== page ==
New cancer drugs taking longer to reach NHS patients


NHS patients are waiting longer for new cancer drugs because of delays in taking them through clinical trials and getting them approved for use, a major new analysis of regulatory data reveals.

The analysis found that rapid advances in cancer research have driven a big increase in the numbers of treatments developed – but that efforts to speed up access for patients are not bearing fruit.

A new report by The Institute of Cancer Research, London, also found stark differences in the rate of development of new cancer drugs for different tumour types – with 15 drugs licensed for breast cancer from 2000-16, but none at all for brain cancer.

And the report raises concerns that NICE is not doing enough to ensure the most innovative treatments reach patients – with innovative drugs actually less likely to have been approved for use on the NHS than much less innovative treatments.

The report, From patent to patient – analysing access to innovative cancer drugsexamines all 97 cancer drugs licensed for 177 indications through the European Medicines Agency between 2000 and 2016, to assess how successful the system is being at delivering new treatments for patients.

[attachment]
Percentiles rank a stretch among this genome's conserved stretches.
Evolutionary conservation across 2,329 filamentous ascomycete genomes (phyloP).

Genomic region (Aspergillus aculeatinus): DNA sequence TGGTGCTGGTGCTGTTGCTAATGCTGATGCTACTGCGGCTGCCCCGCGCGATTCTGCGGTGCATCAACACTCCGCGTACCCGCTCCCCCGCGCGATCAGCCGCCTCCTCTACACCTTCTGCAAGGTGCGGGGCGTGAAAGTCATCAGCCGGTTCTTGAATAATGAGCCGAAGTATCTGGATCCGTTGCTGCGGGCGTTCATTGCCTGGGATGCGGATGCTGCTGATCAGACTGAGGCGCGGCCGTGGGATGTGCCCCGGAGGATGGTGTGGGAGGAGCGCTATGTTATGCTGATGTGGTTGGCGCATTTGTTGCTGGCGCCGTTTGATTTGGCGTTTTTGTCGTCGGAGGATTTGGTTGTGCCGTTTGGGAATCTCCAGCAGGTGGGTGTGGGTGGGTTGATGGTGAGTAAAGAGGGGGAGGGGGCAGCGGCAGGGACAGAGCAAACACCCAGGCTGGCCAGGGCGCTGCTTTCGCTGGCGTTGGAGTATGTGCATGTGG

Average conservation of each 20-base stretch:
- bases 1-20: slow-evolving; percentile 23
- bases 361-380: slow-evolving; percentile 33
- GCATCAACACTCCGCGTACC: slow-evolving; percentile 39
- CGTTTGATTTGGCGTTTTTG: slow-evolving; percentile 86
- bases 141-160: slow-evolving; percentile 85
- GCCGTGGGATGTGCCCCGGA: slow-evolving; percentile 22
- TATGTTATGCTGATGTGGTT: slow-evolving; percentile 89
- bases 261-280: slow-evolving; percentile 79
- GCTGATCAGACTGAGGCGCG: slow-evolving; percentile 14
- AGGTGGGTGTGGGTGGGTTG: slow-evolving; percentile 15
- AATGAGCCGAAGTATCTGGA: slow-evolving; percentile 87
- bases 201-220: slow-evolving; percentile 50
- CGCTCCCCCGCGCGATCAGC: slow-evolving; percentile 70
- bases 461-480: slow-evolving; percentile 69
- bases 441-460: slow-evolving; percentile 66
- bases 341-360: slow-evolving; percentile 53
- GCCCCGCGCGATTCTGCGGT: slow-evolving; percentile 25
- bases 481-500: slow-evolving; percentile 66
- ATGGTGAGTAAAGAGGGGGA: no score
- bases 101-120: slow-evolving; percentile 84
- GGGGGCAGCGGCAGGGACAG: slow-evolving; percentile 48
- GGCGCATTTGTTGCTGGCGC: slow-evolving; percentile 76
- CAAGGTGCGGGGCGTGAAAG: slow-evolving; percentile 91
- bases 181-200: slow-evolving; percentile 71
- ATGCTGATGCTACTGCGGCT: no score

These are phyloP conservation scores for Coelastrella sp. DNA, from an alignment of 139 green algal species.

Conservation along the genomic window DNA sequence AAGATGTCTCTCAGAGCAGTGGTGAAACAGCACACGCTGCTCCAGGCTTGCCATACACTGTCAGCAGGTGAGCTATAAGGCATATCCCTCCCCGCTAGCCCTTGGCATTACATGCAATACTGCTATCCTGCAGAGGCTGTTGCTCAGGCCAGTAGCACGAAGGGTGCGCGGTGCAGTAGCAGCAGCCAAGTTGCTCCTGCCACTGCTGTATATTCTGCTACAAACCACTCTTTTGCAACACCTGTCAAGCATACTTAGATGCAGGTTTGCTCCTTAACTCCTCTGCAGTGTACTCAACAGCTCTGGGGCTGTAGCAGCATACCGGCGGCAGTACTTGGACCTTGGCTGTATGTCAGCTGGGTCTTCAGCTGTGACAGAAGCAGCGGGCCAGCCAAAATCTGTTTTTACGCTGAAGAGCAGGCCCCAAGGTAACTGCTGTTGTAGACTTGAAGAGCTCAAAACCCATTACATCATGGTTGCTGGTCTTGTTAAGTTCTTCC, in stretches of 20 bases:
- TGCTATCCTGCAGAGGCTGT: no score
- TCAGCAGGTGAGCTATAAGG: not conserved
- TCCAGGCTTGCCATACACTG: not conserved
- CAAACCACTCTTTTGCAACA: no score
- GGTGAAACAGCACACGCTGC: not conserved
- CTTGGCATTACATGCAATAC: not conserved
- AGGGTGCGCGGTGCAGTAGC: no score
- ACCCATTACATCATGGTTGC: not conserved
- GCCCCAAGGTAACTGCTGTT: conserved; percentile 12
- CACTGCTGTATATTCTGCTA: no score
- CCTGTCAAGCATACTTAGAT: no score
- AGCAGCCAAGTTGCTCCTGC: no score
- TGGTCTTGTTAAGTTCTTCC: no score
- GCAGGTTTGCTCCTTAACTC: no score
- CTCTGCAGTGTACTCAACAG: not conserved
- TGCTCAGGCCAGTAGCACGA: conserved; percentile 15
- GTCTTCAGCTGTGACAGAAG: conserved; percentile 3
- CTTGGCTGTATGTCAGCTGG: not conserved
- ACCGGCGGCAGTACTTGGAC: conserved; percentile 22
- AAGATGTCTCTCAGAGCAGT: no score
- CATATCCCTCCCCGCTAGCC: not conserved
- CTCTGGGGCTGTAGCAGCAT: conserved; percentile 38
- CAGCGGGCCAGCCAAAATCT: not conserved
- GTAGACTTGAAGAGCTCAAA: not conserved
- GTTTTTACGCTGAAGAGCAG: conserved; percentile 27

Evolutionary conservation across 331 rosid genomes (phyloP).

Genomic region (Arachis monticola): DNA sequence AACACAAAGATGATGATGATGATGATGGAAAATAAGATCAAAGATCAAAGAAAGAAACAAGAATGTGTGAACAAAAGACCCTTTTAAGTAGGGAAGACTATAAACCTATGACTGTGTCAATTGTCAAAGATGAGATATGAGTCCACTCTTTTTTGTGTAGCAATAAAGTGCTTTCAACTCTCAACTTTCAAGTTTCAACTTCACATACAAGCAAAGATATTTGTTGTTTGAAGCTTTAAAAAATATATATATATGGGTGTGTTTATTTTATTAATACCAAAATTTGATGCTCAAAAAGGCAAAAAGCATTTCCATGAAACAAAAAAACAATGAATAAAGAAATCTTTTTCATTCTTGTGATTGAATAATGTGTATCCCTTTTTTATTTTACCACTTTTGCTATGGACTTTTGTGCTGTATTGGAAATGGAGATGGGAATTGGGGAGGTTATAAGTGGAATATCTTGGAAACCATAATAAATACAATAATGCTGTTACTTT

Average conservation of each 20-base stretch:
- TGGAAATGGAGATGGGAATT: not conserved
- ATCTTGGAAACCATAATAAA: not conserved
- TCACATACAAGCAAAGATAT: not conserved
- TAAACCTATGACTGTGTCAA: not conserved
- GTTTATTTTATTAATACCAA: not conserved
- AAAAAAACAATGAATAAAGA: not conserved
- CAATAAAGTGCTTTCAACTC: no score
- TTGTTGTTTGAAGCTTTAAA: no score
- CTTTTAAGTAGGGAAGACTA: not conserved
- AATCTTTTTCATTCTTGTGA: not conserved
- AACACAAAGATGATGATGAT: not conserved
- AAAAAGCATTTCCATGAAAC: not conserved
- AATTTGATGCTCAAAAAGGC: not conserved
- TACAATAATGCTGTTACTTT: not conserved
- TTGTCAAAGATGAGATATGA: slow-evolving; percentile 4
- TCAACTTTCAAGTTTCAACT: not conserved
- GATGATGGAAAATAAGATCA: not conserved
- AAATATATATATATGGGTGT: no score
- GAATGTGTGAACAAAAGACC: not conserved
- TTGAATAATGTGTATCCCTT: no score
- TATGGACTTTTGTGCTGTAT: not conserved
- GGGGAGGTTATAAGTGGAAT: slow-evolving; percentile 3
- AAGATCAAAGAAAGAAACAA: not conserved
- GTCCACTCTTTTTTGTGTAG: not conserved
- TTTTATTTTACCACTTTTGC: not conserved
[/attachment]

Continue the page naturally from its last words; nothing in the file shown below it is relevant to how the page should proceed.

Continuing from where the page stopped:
The rate of drug authorisations has almost doubled over the time period – with 7.5 drug indications a year approved by the EMA from 2000-8, compared with 14.6 a year from 2009-16.

But the average time from when a cancer drug is patented to approval by NICE increased from 12.7 years from 2000-08 to 14.1 years from 2009-16, The Institute of Cancer Research (ICR) found.

The ICR believes drug development should be getting faster as targeted cancer treatments can be approved through smaller, smarter trials which involve selecting patients based on the genetics of their cancer.

But the report found that the average time taken between the start of phase I clinical trials of a drug and EMA authorisation increased by over a year from 7.8 years in 2000-08 to 9.1 years in 2009-16 – suggesting delays are occurring during trials and licensing.

NICE is starting its appraisals earlier – often before licensing has been completed – but that has not been enough to counteract the pressures that overall are increasing the time for drugs to reach patients.

And NICE has not met its commitment to conduct its appraisals more quickly. Drugs took an average of 16 months to go through NICE appraisal in 2009-2016, barely shorter than the 16.7 months in 2000-08.